Behavior Modification Takes Time, Patience, and Commitment

When it comes to health promotion, we often invest too little and expect too much. To change stubborn behavior patterns, we need to pick target health behaviors and provide a comprehensive, long-term series of interventions.

If you’ve ever been in sales, you probably know that people rarely buy on the first approach. They have to hear about the product through a variety of media — an introductory letter, a phone call, an advertisement, and then a sales call — before they’ll buy.

It’s the same in health promotion. You need to give people time to get acquainted with the idea of making changes, and offer a variety of opportunities to jump in and try. The more exposure they have, the more normal it will seem.

For example, in the 1950s the idea of NOT letting people smoke in our homes would have seemed the height of rudeness. Today, it’s he/she who lights up in your home or office who’s out of line. That cultural change took many years to accomplish. Awareness programs, the Surgeon General-ordered warnings on cigarette packages, stop-smoking programs and workplace smoking policy changes followed. Lawsuits against manufacturers, and smoking cessation aids helped — and through dogged and continuous effort, smoking rates that span the ages have plummeted drastically.

So, if you decide to seriously target a health behavior, determine the most effective interventions and plan for a sustained campaign.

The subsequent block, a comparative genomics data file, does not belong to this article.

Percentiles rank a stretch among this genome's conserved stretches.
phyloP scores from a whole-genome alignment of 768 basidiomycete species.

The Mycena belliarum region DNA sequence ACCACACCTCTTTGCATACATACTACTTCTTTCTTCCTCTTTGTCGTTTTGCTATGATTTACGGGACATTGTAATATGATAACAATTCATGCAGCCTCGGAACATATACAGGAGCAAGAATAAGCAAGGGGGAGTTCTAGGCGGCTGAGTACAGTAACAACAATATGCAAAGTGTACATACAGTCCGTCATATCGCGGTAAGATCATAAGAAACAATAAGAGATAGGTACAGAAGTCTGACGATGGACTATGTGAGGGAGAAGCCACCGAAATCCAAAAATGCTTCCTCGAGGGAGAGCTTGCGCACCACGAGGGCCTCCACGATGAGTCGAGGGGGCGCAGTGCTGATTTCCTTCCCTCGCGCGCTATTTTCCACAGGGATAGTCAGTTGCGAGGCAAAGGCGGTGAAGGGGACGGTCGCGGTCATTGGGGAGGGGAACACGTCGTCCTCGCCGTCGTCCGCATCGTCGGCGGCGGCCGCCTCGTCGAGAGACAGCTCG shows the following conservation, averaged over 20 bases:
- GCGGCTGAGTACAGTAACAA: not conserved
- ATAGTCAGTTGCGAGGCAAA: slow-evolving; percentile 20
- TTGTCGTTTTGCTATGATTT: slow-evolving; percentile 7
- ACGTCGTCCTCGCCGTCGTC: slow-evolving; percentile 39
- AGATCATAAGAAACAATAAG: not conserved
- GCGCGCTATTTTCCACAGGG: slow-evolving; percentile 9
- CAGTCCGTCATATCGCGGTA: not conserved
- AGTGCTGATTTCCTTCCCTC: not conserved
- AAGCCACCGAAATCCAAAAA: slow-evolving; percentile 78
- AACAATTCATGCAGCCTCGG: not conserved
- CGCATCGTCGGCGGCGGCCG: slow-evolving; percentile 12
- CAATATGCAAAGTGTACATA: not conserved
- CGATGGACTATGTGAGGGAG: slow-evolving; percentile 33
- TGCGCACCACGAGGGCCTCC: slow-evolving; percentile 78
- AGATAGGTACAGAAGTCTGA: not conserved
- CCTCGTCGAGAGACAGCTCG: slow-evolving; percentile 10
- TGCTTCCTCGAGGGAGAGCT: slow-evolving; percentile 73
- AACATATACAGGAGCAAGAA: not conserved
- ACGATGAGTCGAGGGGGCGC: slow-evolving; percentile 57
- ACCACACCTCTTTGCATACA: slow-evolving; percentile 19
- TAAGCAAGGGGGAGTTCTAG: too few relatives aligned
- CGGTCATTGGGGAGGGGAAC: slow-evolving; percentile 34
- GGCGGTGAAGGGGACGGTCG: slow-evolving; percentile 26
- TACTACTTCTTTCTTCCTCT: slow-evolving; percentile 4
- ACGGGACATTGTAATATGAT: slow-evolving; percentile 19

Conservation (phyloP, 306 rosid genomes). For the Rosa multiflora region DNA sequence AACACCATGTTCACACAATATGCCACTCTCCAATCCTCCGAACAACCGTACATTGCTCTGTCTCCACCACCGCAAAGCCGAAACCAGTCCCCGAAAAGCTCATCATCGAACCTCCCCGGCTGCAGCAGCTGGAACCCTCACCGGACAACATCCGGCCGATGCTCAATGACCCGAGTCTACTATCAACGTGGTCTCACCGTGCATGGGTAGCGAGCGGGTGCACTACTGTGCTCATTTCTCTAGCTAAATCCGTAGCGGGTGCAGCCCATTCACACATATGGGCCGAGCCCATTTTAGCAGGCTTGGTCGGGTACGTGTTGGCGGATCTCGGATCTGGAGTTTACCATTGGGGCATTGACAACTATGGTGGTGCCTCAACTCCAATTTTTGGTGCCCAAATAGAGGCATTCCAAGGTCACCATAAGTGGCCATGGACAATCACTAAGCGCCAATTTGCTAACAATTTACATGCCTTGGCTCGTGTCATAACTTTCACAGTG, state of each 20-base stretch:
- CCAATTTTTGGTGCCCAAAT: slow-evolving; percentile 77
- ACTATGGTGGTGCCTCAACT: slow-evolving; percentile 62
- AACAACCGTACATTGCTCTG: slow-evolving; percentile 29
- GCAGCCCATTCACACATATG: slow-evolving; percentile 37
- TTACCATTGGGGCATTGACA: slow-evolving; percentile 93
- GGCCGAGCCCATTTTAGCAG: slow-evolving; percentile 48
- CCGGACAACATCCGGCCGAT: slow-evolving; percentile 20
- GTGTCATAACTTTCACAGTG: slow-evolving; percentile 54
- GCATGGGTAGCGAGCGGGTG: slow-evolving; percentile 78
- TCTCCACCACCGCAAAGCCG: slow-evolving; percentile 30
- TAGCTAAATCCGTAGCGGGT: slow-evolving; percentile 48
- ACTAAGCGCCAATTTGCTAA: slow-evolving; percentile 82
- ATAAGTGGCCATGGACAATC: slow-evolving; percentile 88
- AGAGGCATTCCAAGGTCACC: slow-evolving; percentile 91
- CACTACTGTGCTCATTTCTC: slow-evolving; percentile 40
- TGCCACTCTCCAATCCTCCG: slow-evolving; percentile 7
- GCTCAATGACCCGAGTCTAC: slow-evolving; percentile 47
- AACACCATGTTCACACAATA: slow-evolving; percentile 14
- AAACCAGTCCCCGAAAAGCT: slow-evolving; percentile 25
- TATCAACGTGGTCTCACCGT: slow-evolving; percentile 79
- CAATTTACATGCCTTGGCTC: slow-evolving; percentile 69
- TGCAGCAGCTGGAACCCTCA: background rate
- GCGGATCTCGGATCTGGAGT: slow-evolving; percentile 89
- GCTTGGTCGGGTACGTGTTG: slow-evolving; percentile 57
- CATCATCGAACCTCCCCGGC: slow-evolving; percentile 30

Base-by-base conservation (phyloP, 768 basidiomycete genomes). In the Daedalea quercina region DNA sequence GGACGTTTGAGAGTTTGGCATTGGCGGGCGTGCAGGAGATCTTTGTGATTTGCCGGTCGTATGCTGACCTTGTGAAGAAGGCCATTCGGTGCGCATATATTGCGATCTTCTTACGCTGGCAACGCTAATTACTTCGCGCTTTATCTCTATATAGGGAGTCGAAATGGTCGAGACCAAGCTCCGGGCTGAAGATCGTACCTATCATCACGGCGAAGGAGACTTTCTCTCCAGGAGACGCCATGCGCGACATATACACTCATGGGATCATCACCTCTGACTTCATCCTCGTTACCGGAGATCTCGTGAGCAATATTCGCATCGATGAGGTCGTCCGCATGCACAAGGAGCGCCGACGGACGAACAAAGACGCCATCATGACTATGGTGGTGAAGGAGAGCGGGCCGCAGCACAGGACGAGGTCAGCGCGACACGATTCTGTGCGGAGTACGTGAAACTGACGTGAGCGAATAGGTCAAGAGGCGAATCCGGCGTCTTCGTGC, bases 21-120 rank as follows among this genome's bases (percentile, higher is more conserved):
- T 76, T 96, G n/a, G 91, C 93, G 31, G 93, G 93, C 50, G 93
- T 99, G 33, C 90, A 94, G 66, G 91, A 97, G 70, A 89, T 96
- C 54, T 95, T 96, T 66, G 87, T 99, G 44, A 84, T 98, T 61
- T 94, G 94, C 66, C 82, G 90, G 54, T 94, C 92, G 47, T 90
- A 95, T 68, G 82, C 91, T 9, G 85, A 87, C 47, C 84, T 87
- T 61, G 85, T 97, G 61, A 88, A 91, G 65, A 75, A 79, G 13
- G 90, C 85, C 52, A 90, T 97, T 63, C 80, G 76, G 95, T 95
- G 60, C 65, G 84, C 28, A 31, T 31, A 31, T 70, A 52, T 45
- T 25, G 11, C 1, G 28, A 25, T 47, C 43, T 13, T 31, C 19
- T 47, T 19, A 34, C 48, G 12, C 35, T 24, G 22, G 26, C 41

Tips for Choosing Appropriate Interventions

If you’ve already introduced wellness programs and other healthcare interventions, you’re well on your way to improving employee physical and mental health and reducing the workplace costs associated with poor health. Here are a variety of suggested actions that will support your efforts.

  • Talk to other wellness professionals about their experiences with different types of interventions, good and bad. Ask for advice on how to choose, structure, time, and promote activities.
  • Ask senior managers to participate in activities, be members of wellness teams, and lend their support to your interventions.
  • Build on successful activities by making them annual events, preferably at the same time of year. Improve them, and make them a part of your organizational culture and calendar.
  • Get someone to take photographs whenever appropriate for use in newsletters, bulletin boards, and future promotions. Consider videotaping fun events — you can even collect video testimonials for use at company meetings.
  • Plan how you’ll evaluate interventions from the start. Make sure you have a way to measure participation, satisfaction, and related health benefits.
  • There’s a lot to consider when choosing interventions for your wellness program. Don’t overdo, especially if your program is new and your resources are scarce. Give yourself time for adequate research, planning, and promotion. Next year you’ll know so much more, and be able to refine the activities that worked, drop the duds, and add exciting new programs.

To reap the benefits of a wellness program at your company, join CBIA Healthy Connections at your company’s next renewal. It’s free as part of your participation in CBIA Health Connections!